Starring: Matthew Broderick, Reese Witherspoon, Chris Klein, Jessica Campbell
“Dear Lord Jesus, I do not often speak with you and ask for things, but now I really must insist that you help me win the election tomorrow because I deserve it and Paul Metzler doesn’t, as you well know.” (Tracy Flick, Election)
With Reese Witherspoon recently being nominated for a second Academy Award for her performance in Wild, I thought it would be a good time to review my favourite of her films.
Writer/director Alexander Payne is perhaps best known for his Oscar-winning Sideways or his Oscar-nominated Nebraska.
Back when both films were still a twinkle in his eye, though, he wrote and directed Election, a brilliantly sharp satire about classroom politics.
Ferris Bueller Matthew Broderick as Jim McAllister, a high school teacher loved by pupils and colleagues alike. Teaching is more than just a job to him, it’s a massively rewarding way to educate, inspire and prepare his students for adult life.
Having said that, even the greatest teacher in the world will still have an annoying pupil or two, and for Jim that dubious distinction goes to Tracy Flick (Witherspoon).
Tracy is that know-it-all, want-it-all arsehole everyone had in their school: the one who answers all the questions, joins all the extra-curricular clubs and, in this case, takes student elections far too seriously.
For Tracy, becoming student body president is everything and so when election time comes around again she’s there early doors on day one, campaigning straight away with posters, pin badges, cupcakes and like.
Jim isn’t having it though, because he knows Tracy’s secret side. A year earlier, she seduced and dated another teacher, Jim’s friend. The teacher was fired, and Tracy was let off the hook.
Not willing to see her stand unopposed for president – and concerned his own urges might lead to a similar situation if he’s made to work alongside her more – Jim encourages dumbass jock and all-round nice guy Paul Metzler (Chris Klein, pre-American Pie) to also throw his name into the ring.
Complicating matters further is Paul’s lesbian sister Tammy who, jilted by her hetero friend who fell out with her and started going out with Paul to spite her, decides she’ll also run for president just so she can disband the entire system and fuck things up. Naturally, she becomes a popular candidate.
At first, then, Election‘s premise seems like your standard teen flick plot: three students with wildly differing personalities run for president, with the big question being who will win.
But then things start to go downhill rapidly for Jim, and instead the film reveals its main focus: the downfall of a once great man who gives in to temptation.
Falling for his fired friend’s ex-wife, Jim gives in to temptation and cheats on his own wife with her. Who then subsequently finds out.
And, determined to ensure Tracy doesn’t win the election, he gives in to the temptation to rig the vote when it becomes too close to call.
Suddenly the viewer is presented with a dilemma: who’s actually the protagonist here? Almost everyone in this film is at least a bit of a prick.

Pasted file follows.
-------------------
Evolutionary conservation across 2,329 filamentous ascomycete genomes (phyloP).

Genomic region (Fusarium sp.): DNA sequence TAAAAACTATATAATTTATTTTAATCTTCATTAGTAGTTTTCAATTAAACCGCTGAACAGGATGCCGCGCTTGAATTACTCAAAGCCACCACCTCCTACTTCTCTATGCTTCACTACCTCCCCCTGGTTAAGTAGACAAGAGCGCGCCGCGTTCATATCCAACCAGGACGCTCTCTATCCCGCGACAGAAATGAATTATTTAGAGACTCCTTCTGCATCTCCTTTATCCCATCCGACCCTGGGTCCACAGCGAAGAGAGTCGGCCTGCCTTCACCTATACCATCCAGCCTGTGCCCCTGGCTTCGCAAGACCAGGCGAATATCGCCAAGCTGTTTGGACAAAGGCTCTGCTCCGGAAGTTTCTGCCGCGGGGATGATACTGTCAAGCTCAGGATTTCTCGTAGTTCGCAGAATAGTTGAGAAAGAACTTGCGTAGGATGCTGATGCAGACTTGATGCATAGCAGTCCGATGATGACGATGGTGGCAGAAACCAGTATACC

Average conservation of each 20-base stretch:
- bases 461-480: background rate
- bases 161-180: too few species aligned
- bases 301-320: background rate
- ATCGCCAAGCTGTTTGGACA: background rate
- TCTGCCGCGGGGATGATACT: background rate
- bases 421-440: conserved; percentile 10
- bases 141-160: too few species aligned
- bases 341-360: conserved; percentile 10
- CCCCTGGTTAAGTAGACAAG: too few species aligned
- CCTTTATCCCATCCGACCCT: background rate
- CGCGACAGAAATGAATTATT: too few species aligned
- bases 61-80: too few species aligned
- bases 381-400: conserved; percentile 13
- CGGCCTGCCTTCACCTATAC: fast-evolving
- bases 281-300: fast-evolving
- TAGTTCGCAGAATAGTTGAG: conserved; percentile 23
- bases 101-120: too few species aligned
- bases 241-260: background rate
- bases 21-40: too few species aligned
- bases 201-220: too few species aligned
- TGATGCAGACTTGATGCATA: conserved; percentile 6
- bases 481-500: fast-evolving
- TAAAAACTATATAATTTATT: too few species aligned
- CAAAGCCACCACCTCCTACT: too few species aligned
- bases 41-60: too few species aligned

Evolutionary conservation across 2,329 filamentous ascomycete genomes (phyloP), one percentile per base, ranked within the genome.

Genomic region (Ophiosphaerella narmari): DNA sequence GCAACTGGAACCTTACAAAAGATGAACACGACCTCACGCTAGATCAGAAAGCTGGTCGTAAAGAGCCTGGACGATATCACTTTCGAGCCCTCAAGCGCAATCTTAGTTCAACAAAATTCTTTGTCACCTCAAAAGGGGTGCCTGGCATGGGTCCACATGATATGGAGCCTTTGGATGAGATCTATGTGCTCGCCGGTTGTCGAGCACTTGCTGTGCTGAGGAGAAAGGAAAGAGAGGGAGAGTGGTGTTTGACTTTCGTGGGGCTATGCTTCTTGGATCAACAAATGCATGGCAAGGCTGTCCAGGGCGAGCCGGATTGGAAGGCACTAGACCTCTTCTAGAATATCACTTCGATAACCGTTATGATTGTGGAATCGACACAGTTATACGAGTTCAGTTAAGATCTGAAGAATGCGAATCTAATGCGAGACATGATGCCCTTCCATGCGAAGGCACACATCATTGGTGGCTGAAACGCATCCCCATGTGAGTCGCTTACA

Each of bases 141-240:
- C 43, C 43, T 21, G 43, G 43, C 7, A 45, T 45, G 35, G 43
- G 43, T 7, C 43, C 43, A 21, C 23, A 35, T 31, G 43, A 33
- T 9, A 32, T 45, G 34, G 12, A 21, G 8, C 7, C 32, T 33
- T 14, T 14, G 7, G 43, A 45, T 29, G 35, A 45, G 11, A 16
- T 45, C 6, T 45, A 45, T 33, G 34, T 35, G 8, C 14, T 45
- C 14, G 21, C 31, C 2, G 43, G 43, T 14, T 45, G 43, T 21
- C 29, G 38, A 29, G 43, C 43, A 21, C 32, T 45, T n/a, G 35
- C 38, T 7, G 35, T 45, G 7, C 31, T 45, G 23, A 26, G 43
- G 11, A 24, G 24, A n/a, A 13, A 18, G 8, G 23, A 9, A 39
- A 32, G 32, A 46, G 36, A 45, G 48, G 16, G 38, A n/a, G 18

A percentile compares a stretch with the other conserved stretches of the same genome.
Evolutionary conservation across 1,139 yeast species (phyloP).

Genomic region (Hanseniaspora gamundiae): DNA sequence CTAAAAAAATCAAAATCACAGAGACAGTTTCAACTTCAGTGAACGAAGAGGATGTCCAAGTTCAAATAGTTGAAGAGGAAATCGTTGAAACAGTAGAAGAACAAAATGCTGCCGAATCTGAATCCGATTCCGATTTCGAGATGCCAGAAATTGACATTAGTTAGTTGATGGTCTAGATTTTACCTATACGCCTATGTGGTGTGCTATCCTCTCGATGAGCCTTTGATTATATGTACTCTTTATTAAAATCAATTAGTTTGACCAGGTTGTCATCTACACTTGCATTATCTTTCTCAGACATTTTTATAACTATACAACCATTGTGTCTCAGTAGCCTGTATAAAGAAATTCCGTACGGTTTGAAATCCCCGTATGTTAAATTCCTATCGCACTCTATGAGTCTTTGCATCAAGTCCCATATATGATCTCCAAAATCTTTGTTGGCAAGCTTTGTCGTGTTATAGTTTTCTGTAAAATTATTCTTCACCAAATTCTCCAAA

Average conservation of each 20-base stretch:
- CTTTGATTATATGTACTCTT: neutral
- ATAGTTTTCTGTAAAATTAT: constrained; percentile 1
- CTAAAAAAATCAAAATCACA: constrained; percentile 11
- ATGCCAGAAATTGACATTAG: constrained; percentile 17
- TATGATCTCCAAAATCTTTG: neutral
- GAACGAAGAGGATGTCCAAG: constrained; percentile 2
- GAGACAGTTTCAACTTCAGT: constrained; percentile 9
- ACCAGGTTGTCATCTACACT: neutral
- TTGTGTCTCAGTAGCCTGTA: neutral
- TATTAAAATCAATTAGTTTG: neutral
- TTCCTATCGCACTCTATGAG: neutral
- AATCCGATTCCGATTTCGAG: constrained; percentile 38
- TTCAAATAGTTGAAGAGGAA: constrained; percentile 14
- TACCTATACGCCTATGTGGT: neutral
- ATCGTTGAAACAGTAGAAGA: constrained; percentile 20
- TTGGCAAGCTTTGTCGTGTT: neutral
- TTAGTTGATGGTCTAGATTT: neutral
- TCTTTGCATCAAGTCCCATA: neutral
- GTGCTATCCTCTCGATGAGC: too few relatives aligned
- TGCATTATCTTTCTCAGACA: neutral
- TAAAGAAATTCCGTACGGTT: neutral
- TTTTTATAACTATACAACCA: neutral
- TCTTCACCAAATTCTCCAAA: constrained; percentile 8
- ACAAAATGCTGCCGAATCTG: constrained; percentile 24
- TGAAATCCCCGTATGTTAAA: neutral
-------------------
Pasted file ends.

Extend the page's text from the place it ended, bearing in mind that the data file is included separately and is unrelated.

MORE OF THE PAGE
You’ve got a teacher who cheats on his wife and tries to sabotage something a student’s worked so hard on.
You’ve got a manipulative student who uses her popularity to get ahead in life while hiding her hidden past in which she ruined another man’s life (and in a particular scene in which she discusses it with Jim it’s clear she knew what she was doing).
You’ve got an arsehole principal who ignores the students suggesting the election’s been rigged and blindly stands by his employee because his word is apparently more reliable.
In fact, the only decent main characters in the film are the jock (even though he’s as dumb as an envelope) and his anarchic sister, but by the time you realise this you’ve already spent most of the film rooting for the wrong people.
This is all thanks to Alexander Payne’s brilliant script. Making liberal use of voiceovers (Jim and all three candidates take turns to narrate the story) we’re given numerous different, entertaining points of view of the same situation.
The result is an engaging narrative that jumps between cynical (Jim), arrogant (Tracy), hateful (Tammy) and charmingly naive (Paul), but never dull.
Despite its teen-friendly setting it also choose not to shy away from some of the nastier sides of high school life, with even a rogue c-bomb thrown in there for good measure (a rarity in American cinema).
Performances throughout are more or less spot-on but Witherspoon shines brightest of the bunch. The viewer spends a great deal of the film trying to decide whether their feelings for Tracy verge more on the side of scorn or sympathy, and that’s thanks to Witherspoon’s perfect delivery of every line, action and nuance.
Election is a teen high school film that’s far more satirical, cynical and venom-laced than the sort of thing you’d expect from, say, a John Hughes movie. Prepare for nastiness and you’ll have a brilliant time with it.
Election‘s rating earns it a place in the hallowed That Was A Bit Mental Hall Of Fame. Click here to see which other films have made the grade.
HOW CAN I SEE IT?
Election is only available on DVD in the UK, whereas in the US you can get it on either DVD or Blu-ray. In terms of streaming, it was recently added to the US version of Netflix, and can also be bought or rented on Blinkbox in the UK.
SHOW ME THE TRAILER: